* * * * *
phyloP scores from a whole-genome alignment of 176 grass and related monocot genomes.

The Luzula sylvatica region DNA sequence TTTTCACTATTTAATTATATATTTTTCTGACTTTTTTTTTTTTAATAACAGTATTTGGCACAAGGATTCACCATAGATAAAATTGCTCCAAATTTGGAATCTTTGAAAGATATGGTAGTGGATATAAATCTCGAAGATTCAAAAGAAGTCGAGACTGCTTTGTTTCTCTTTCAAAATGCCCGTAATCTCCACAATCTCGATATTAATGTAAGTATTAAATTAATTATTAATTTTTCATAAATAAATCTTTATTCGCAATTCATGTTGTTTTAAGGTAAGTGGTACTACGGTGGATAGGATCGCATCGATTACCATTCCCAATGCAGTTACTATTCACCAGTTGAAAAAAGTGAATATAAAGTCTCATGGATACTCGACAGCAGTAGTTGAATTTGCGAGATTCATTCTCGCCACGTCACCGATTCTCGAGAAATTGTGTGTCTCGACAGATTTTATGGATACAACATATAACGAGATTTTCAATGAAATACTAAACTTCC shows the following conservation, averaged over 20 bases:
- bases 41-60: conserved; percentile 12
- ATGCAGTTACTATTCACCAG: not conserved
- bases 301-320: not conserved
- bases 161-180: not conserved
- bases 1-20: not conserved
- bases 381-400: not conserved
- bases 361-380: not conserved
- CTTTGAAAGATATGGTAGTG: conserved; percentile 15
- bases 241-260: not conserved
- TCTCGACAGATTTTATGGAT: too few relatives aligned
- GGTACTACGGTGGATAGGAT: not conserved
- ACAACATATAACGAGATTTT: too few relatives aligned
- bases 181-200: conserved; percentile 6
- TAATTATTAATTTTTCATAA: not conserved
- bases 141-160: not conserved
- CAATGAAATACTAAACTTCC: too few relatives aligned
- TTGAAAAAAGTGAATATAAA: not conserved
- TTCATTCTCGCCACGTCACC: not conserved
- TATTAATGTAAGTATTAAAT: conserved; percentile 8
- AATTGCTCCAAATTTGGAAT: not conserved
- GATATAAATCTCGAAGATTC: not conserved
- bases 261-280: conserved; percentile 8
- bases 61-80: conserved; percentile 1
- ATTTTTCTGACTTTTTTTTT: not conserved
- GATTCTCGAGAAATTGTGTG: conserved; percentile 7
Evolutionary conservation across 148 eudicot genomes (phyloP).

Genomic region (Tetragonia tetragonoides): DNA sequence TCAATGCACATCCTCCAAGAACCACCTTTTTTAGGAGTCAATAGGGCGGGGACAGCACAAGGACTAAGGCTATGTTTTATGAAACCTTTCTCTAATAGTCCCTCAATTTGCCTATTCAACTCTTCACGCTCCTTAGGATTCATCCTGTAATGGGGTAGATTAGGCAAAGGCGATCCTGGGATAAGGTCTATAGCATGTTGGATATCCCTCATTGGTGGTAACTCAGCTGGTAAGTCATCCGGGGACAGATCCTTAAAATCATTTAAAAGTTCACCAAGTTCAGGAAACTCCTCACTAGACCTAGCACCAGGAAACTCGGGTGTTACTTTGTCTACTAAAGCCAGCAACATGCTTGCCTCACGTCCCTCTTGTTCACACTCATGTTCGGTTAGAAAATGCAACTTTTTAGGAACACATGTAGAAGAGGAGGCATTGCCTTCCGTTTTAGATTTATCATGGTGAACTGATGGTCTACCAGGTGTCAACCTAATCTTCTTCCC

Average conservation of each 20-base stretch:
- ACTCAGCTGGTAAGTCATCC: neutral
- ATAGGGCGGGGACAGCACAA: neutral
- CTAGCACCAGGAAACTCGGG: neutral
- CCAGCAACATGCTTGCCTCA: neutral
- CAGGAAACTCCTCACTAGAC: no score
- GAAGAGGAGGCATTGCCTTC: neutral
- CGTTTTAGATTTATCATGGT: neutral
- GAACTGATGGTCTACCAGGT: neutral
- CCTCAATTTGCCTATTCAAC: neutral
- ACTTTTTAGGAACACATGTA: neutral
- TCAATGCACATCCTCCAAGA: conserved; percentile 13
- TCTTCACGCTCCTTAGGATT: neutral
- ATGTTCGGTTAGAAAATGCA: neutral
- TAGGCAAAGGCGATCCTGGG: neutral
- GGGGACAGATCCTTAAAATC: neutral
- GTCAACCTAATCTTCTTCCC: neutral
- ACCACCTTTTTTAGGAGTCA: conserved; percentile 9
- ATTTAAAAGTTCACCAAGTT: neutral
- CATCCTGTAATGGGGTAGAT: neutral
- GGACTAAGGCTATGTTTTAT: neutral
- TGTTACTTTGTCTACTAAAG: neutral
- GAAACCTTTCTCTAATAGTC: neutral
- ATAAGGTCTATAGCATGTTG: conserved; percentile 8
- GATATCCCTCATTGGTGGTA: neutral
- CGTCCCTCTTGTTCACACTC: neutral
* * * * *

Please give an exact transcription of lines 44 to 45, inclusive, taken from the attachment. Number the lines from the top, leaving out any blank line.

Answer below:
- TAGGCAAAGGCGATCCTGGG: neutral
- GGGGACAGATCCTTAAAATC: neutral